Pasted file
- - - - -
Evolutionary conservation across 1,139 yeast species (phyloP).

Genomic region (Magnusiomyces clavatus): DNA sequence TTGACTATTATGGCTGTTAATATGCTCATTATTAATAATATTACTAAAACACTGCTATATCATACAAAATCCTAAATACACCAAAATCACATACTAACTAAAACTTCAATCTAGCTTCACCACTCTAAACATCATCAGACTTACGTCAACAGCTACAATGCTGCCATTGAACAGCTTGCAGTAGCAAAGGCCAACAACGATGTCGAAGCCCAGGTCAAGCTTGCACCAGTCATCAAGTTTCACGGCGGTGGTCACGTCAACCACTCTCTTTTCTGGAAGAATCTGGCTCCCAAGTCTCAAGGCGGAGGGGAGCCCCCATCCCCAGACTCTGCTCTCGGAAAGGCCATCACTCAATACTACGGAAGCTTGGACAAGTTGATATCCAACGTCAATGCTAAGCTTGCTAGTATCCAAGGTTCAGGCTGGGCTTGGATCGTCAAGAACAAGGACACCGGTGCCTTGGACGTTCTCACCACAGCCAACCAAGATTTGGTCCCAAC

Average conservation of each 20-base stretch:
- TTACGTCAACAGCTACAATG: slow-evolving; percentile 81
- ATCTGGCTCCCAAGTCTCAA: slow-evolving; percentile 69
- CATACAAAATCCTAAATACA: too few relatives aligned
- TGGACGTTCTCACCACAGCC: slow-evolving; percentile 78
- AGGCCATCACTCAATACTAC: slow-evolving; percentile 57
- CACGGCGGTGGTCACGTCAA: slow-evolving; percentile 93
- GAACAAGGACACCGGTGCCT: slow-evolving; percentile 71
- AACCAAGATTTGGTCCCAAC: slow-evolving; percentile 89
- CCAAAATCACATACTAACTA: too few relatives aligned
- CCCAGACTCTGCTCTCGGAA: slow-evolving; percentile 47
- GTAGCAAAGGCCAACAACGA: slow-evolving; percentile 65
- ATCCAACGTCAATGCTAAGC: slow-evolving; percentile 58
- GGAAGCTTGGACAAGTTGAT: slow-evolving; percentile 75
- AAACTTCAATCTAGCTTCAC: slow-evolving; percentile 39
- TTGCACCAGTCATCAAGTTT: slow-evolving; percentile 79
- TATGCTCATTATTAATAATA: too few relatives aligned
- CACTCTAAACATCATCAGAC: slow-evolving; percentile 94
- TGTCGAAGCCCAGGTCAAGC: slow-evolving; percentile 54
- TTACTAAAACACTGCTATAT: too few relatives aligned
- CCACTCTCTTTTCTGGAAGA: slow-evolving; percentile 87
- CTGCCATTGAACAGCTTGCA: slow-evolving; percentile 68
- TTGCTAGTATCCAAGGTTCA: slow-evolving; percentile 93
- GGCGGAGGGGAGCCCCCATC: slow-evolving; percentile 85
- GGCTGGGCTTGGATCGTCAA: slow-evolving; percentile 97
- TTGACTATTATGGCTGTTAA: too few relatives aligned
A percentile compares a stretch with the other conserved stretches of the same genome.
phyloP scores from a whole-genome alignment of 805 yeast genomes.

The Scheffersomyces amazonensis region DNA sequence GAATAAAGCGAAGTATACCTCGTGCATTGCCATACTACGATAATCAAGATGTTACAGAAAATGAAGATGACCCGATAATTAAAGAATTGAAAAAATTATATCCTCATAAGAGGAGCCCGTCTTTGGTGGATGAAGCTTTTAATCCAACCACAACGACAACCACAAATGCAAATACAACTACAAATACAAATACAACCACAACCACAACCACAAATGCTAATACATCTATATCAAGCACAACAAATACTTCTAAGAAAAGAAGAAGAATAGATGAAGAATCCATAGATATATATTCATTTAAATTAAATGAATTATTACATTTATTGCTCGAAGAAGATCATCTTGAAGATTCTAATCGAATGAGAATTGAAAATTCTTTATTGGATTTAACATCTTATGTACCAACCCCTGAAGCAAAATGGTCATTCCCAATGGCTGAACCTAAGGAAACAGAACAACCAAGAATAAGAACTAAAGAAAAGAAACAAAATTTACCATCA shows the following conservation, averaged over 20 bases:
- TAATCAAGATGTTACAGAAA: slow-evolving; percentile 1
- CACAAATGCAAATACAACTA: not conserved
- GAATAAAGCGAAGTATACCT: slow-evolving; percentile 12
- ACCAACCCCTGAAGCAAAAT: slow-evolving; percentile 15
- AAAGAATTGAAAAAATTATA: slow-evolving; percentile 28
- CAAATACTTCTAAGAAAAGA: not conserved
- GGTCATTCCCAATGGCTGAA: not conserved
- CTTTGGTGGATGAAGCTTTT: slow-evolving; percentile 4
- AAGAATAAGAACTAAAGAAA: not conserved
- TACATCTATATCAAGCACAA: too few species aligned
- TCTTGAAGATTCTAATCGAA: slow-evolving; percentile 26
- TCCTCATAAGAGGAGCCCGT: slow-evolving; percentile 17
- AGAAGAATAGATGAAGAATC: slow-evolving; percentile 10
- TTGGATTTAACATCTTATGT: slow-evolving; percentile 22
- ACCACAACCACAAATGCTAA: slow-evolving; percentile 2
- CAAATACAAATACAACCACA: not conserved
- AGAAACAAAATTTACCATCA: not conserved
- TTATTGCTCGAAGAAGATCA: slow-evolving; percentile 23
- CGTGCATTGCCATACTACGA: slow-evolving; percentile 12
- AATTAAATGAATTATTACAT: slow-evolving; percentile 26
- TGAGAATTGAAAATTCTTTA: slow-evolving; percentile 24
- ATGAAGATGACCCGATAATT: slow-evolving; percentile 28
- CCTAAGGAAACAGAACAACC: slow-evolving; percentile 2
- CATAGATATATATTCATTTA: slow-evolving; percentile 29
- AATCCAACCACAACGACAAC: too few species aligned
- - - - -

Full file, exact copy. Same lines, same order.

Evolutionary conservation across 1,139 yeast species (phyloP).

Genomic region (Magnusiomyces clavatus): DNA sequence TTGACTATTATGGCTGTTAATATGCTCATTATTAATAATATTACTAAAACACTGCTATATCATACAAAATCCTAAATACACCAAAATCACATACTAACTAAAACTTCAATCTAGCTTCACCACTCTAAACATCATCAGACTTACGTCAACAGCTACAATGCTGCCATTGAACAGCTTGCAGTAGCAAAGGCCAACAACGATGTCGAAGCCCAGGTCAAGCTTGCACCAGTCATCAAGTTTCACGGCGGTGGTCACGTCAACCACTCTCTTTTCTGGAAGAATCTGGCTCCCAAGTCTCAAGGCGGAGGGGAGCCCCCATCCCCAGACTCTGCTCTCGGAAAGGCCATCACTCAATACTACGGAAGCTTGGACAAGTTGATATCCAACGTCAATGCTAAGCTTGCTAGTATCCAAGGTTCAGGCTGGGCTTGGATCGTCAAGAACAAGGACACCGGTGCCTTGGACGTTCTCACCACAGCCAACCAAGATTTGGTCCCAAC

Average conservation of each 20-base stretch:
- TTACGTCAACAGCTACAATG: slow-evolving; percentile 81
- ATCTGGCTCCCAAGTCTCAA: slow-evolving; percentile 69
- CATACAAAATCCTAAATACA: too few relatives aligned
- TGGACGTTCTCACCACAGCC: slow-evolving; percentile 78
- AGGCCATCACTCAATACTAC: slow-evolving; percentile 57
- CACGGCGGTGGTCACGTCAA: slow-evolving; percentile 93
- GAACAAGGACACCGGTGCCT: slow-evolving; percentile 71
- AACCAAGATTTGGTCCCAAC: slow-evolving; percentile 89
- CCAAAATCACATACTAACTA: too few relatives aligned
- CCCAGACTCTGCTCTCGGAA: slow-evolving; percentile 47
- GTAGCAAAGGCCAACAACGA: slow-evolving; percentile 65
- ATCCAACGTCAATGCTAAGC: slow-evolving; percentile 58
- GGAAGCTTGGACAAGTTGAT: slow-evolving; percentile 75
- AAACTTCAATCTAGCTTCAC: slow-evolving; percentile 39
- TTGCACCAGTCATCAAGTTT: slow-evolving; percentile 79
- TATGCTCATTATTAATAATA: too few relatives aligned
- CACTCTAAACATCATCAGAC: slow-evolving; percentile 94
- TGTCGAAGCCCAGGTCAAGC: slow-evolving; percentile 54
- TTACTAAAACACTGCTATAT: too few relatives aligned
- CCACTCTCTTTTCTGGAAGA: slow-evolving; percentile 87
- CTGCCATTGAACAGCTTGCA: slow-evolving; percentile 68
- TTGCTAGTATCCAAGGTTCA: slow-evolving; percentile 93
- GGCGGAGGGGAGCCCCCATC: slow-evolving; percentile 85
- GGCTGGGCTTGGATCGTCAA: slow-evolving; percentile 97
- TTGACTATTATGGCTGTTAA: too few relatives aligned
A percentile compares a stretch with the other conserved stretches of the same genome.
phyloP scores from a whole-genome alignment of 805 yeast genomes.

The Scheffersomyces amazonensis region DNA sequence GAATAAAGCGAAGTATACCTCGTGCATTGCCATACTACGATAATCAAGATGTTACAGAAAATGAAGATGACCCGATAATTAAAGAATTGAAAAAATTATATCCTCATAAGAGGAGCCCGTCTTTGGTGGATGAAGCTTTTAATCCAACCACAACGACAACCACAAATGCAAATACAACTACAAATACAAATACAACCACAACCACAACCACAAATGCTAATACATCTATATCAAGCACAACAAATACTTCTAAGAAAAGAAGAAGAATAGATGAAGAATCCATAGATATATATTCATTTAAATTAAATGAATTATTACATTTATTGCTCGAAGAAGATCATCTTGAAGATTCTAATCGAATGAGAATTGAAAATTCTTTATTGGATTTAACATCTTATGTACCAACCCCTGAAGCAAAATGGTCATTCCCAATGGCTGAACCTAAGGAAACAGAACAACCAAGAATAAGAACTAAAGAAAAGAAACAAAATTTACCATCA shows the following conservation, averaged over 20 bases:
- TAATCAAGATGTTACAGAAA: slow-evolving; percentile 1
- CACAAATGCAAATACAACTA: not conserved
- GAATAAAGCGAAGTATACCT: slow-evolving; percentile 12
- ACCAACCCCTGAAGCAAAAT: slow-evolving; percentile 15
- AAAGAATTGAAAAAATTATA: slow-evolving; percentile 28
- CAAATACTTCTAAGAAAAGA: not conserved
- GGTCATTCCCAATGGCTGAA: not conserved
- CTTTGGTGGATGAAGCTTTT: slow-evolving; percentile 4
- AAGAATAAGAACTAAAGAAA: not conserved
- TACATCTATATCAAGCACAA: too few species aligned
- TCTTGAAGATTCTAATCGAA: slow-evolving; percentile 26
- TCCTCATAAGAGGAGCCCGT: slow-evolving; percentile 17
- AGAAGAATAGATGAAGAATC: slow-evolving; percentile 10
- TTGGATTTAACATCTTATGT: slow-evolving; percentile 22
- ACCACAACCACAAATGCTAA: slow-evolving; percentile 2
- CAAATACAAATACAACCACA: not conserved
- AGAAACAAAATTTACCATCA: not conserved
- TTATTGCTCGAAGAAGATCA: slow-evolving; percentile 23
- CGTGCATTGCCATACTACGA: slow-evolving; percentile 12
- AATTAAATGAATTATTACAT: slow-evolving; percentile 26
- TGAGAATTGAAAATTCTTTA: slow-evolving; percentile 24
- ATGAAGATGACCCGATAATT: slow-evolving; percentile 28
- CCTAAGGAAACAGAACAACC: slow-evolving; percentile 2
- CATAGATATATATTCATTTA: slow-evolving; percentile 29
- AATCCAACCACAACGACAAC: too few species aligned